It’s still too muddy to start with spring clean-up, but in a week or two I’ll be able to work in the backyard without fear of losing my shoes.
Here is Snow-Gauge Clif in the backyard.
Now around to the snowier front yard.
Just for fun, here’s a photo of this year’s Christmas wreath, which is definitely past its best.
In late March or early April, depending on the depth of the snow, I always take the holiday wreath apart and throw the greenery into the woods. I think the snow has melted enough to allow me to do this fairly soon.
I came across Jorge Glem and Sam Reider on NPR’s Tiny Desk Concerts. As soon as I heard them I said to myself, “What can be more fun than an accordion and a tiny guitar (a cuatro)? As turns out, not much. But the music can also be soulful. One thing is certain, this is definitely a unique pairing.
Last Saturday counted as an action-packed day for two homebodies who can be found most days at their house on the edge of the woods. It was our forty-sixth wedding anniversary, and as is our wont, we planned a day of simple pleasures that revolved around food.
First, breakfast. I made a batch of vegan chocolate muffins from my own recipe, one that I have come to be inordinately proud of. With them, we had veggie sausages. A good start to the day.
For lunch we headed to Augusta to the Red Barn, which specializes in fried food. Both Clif and I are crazy about fried food, but for obvious health reasons, we seldom have it. But for our anniversary we figured, what the heck, and we threw caution to the wind. We brought our own dairy-free ranch dressing for reasons I’ll explain later. The food—piping hot mixed veggies—were oh so good.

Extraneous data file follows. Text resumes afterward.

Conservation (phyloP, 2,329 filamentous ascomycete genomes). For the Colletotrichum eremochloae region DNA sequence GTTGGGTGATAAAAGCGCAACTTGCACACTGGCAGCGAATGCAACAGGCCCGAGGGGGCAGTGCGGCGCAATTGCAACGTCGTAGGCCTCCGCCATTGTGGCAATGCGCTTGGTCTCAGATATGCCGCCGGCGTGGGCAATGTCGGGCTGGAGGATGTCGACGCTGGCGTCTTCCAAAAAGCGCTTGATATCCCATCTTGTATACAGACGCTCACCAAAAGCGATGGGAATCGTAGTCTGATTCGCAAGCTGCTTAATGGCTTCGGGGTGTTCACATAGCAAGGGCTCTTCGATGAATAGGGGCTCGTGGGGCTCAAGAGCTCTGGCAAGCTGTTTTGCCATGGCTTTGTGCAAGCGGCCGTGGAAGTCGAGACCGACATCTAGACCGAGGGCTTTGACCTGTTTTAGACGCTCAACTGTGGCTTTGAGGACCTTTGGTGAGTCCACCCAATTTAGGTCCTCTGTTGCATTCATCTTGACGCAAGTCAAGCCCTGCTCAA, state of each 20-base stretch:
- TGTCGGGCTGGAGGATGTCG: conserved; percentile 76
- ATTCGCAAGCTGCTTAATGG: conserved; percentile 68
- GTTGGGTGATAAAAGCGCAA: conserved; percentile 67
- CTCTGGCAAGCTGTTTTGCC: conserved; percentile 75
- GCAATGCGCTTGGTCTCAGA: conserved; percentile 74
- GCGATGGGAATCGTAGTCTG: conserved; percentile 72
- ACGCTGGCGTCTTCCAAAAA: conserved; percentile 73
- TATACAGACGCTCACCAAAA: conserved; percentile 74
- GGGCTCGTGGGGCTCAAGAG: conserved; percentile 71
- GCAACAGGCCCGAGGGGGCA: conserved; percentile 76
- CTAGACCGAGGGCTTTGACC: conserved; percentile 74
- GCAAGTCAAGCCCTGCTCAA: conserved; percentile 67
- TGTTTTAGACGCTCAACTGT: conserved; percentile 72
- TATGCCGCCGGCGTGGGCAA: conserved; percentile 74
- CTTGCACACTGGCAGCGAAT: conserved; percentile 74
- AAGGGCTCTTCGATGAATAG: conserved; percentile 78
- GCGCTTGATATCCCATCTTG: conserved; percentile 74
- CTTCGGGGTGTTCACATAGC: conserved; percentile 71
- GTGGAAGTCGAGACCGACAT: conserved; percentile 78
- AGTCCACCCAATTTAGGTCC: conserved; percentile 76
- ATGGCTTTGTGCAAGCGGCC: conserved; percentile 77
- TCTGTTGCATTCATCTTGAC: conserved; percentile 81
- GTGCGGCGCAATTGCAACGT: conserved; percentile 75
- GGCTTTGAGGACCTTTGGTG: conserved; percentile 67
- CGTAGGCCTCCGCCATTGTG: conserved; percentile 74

Then it was off to our local supermarket to pick up nondairy cream cheese for a taste test comparison. Clif is lactose intolerant and not just a little bit. Because of this, we are always on the lookout for nondairy alternatives to food we love. Time was when supermarkets in central Maine did not offer much in the way of dairy-free products, but that is changing. On Saturday we found two cream cheese alternatives to go with crackers and drinks in late afternoon.
I am sorry to report that neither of the cream cheeses came through with flying colors. Vevan, the one on the left, had a muddy taste where the flavors were jumbled but nothing stood out, and the Kitehill, while marginally better, had a strange undertaste. Readers, if any of you have nondairy cream cheese recommendations, I’d love to hear about them.
Fortunately, we had better results with dessert. We’ve had this before, so we knew what were getting. The “So Delicious” on the carton is no exaggeration. This frozen dessert is one of the most delicious I have ever tasted, and that includes dairy ice cream. It is smooth, rich, creamy, and filled with chunks of cashews and chocolate. Who could ask for anything more? Its one drawback is the price—$5 for a quart. But since it was our anniversary, we figured we could splurge. Besides, $2.50 apiece for a dessert for a special day isn’t so very bad, and it was worth every penny.
While my favorite genres of music are Alternative Rock and Folk Rock, I am also very keen on Baroque Music. I know, I know. Quite a spread there. When I work on my fiction, I always listen to Baroque music, and I’m particularly fond of Vivaldi.
So on this vernal equinox, here is a farewell to winter from Vivaldi’s Four Seasons: Winter. In Maine, we still might have a snowstorm or two, but we are definitely heading toward spring.